"A Message from the MML Director" appears in each edition of Material Matters, the quarterly magazine of NIST's Material Measurement Lab. This letter from MML Director Laurie Locascio is in the Summer 2016 issue of the magazine. (Click to subscribe.)
The chemical industry, which accounts for more than 25% of the U.S. gross domestic product, relies heavily upon catalysts, substances that speed the rate of chemical reactions. Without catalysts, most chemical reactions happen so slowly or at such high temperatures and pressures that the resulting products would not be profitable. Ninety percent of all chemical products are made with catalysts.
Small improvements in the efficiency of a catalyst can result in significant savings in the use of energy, feedstock material, and water, and so yield a competitive advantage and higher profits, and potentially lead to lower prices for consumers and more jobs. In addition to seeking higher rates of efficiency, the chemical industry is looking for new catalysts that minimize the environmental impact of industrial processes and reduce emissions of greenhouse gases to meet regulations in U.S. and global markets.
MML's experts in the chemical sciences and engineering have been talking with industry members about these issues and will soon do what NIST does best: convene stakeholders to understand their measurement needs so we can meet them with solutions that will benefit the entire industry. That workshop is scheduled to take place in fall 2016. We already know that the chemical industry needs better data on the mechanisms of reactions as they happen in real working conditions so they can build accurate, reliable, and fast models of new catalysts before undertaking large-scale, costly trials on their production floors. This goal will require an industry-wide effort to attain and share fundamental knowledge of complex reactions, which MML has the knowledge and experience to help lead.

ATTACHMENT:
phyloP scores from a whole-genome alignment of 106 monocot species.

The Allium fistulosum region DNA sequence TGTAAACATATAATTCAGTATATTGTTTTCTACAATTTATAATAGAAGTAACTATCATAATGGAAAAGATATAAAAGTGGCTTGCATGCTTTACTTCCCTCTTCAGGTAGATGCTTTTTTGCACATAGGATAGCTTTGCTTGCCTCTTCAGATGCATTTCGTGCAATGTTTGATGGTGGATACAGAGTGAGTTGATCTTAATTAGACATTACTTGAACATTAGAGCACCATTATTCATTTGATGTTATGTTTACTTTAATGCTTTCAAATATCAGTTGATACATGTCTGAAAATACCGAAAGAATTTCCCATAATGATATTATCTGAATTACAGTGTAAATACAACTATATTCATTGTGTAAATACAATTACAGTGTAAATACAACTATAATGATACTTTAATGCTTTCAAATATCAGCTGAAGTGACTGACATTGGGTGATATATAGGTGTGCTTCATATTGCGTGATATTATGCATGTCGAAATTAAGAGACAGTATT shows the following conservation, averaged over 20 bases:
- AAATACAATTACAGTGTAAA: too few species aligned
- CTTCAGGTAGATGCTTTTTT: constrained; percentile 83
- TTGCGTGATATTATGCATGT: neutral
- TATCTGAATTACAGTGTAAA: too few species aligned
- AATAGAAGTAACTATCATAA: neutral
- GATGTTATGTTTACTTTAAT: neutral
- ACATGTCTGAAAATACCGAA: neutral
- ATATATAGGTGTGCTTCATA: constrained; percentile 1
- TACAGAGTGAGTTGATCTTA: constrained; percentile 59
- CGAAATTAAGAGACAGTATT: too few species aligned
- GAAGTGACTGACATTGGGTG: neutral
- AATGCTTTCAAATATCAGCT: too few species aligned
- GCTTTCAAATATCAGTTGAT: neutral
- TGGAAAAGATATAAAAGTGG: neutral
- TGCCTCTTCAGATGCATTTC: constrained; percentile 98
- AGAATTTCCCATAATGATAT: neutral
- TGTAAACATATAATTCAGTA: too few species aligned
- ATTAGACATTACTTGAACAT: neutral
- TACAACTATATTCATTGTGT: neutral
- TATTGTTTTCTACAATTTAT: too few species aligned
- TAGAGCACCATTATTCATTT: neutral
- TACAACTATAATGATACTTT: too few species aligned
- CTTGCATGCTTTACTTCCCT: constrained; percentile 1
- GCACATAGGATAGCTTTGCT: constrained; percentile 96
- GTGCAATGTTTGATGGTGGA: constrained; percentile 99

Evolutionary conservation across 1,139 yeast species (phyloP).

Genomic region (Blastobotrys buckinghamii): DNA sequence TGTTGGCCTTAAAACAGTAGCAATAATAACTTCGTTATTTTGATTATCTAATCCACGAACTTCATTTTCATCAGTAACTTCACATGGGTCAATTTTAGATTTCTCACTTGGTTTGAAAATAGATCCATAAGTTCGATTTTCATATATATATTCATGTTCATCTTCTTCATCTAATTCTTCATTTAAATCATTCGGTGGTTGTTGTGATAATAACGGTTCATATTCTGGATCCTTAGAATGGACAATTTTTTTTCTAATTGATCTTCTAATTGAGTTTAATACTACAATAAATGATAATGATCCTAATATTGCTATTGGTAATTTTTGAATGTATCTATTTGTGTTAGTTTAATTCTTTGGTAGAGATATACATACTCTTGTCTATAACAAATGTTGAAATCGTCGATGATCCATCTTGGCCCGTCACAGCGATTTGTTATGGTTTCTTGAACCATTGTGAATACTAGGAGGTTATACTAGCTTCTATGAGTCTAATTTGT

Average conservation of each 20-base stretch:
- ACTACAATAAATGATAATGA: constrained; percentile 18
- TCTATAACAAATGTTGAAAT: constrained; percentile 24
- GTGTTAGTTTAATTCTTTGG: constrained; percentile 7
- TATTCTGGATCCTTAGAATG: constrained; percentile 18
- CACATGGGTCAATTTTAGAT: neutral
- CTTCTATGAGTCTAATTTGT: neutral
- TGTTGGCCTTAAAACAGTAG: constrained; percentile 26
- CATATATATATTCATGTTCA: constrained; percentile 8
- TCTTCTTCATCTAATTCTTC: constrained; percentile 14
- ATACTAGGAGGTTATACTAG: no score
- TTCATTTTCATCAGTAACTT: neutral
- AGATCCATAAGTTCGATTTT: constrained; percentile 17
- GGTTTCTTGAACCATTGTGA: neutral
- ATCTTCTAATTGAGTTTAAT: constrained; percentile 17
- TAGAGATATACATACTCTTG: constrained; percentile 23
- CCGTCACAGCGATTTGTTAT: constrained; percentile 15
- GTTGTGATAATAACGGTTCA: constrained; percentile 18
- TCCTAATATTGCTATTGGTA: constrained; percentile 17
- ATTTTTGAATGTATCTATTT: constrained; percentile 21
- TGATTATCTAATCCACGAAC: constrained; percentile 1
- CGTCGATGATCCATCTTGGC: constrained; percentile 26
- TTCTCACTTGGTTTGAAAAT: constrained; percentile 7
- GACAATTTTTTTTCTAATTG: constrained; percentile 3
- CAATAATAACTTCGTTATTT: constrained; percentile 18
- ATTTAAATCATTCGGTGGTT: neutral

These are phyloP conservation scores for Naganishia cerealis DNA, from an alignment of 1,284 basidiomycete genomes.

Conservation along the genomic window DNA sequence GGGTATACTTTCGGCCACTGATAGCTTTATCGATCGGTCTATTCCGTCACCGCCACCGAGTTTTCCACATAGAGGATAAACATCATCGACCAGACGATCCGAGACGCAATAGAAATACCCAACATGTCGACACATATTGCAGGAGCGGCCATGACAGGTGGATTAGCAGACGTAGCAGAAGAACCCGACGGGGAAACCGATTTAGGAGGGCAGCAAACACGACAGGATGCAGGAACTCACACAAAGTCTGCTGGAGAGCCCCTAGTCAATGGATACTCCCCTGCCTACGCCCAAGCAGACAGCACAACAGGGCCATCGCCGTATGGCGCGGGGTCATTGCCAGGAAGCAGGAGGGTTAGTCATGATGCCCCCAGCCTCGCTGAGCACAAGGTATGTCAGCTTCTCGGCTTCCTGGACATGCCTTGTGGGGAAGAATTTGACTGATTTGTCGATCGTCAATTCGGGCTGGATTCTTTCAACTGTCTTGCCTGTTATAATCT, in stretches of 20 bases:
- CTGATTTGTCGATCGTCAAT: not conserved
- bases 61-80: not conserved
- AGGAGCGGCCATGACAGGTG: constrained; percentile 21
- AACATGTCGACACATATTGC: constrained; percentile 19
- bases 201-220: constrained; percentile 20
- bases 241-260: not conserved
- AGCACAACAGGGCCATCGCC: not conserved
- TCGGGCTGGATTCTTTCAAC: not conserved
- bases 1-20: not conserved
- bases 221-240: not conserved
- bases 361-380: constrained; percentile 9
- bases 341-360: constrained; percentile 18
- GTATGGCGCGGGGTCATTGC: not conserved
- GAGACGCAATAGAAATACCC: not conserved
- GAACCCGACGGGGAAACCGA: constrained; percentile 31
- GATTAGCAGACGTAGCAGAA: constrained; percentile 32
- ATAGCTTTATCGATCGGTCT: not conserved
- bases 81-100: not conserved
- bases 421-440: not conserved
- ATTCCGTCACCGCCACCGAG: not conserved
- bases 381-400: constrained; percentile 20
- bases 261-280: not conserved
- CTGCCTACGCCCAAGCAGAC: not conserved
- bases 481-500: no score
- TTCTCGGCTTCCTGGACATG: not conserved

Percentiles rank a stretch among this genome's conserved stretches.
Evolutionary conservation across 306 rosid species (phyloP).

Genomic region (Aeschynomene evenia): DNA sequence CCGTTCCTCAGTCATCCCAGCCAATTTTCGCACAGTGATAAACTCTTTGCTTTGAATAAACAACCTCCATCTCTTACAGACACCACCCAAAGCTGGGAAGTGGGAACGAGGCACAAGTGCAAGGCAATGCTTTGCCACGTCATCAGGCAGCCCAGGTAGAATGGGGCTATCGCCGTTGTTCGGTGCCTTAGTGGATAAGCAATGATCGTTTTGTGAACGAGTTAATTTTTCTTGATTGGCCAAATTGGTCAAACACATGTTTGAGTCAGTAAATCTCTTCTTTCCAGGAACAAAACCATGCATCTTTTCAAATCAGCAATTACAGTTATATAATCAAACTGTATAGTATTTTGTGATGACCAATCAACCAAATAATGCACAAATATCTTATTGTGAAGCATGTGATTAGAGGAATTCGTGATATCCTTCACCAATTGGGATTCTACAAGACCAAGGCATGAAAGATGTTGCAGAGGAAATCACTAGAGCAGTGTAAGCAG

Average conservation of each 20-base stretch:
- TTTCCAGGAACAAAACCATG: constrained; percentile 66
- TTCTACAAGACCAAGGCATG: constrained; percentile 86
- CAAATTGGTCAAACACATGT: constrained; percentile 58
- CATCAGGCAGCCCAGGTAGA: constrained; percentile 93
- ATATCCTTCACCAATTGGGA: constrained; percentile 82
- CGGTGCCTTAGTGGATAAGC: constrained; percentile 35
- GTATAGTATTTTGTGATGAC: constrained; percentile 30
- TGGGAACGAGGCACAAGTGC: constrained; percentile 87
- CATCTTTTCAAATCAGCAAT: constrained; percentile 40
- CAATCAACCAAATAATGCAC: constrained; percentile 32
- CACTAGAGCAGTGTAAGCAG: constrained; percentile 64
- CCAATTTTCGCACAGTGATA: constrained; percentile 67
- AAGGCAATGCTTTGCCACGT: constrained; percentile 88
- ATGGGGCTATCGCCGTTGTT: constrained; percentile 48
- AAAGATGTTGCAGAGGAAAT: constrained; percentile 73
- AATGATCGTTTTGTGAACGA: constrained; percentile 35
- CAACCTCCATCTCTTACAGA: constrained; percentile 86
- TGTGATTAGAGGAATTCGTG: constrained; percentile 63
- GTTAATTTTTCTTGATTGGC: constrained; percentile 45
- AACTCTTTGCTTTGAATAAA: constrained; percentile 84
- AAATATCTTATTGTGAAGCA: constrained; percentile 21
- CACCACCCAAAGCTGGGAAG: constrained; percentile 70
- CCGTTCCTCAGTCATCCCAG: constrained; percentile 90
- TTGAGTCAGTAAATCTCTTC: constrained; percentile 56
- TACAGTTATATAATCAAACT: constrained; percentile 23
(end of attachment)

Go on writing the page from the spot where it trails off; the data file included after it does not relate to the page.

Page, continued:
Better simulations of potential catalysts will also need catalyst reference materials, physical artifacts that have been intensively characterized under controlled conditions with documented methods and validated data, more realms in which MML staff members, who oversee the NIST-wide Standard Reference Material program, are experts. These reference materials will allow researchers in the chemical industry to validate their own measurements and help ensure the reliability of their data.
The transfer of technical expertise from a lab like MML to industry is, ideally, an ongoing process that doesn't end with the sale of a reference material. To keep the knowledge exchange going, we are forming an alliance with several universities in the region to provide measurement services and data to the chemical industry. University students will have the opportunity to train at NIST while working on industry's top problems, and mingle with industry chemical engineers working in NIST labs to perfect new measurement science, a continual exchange of ideas that results in more American innovation.
Laurie Locascio, Ph.D.
Director, Material Measurement Laboratory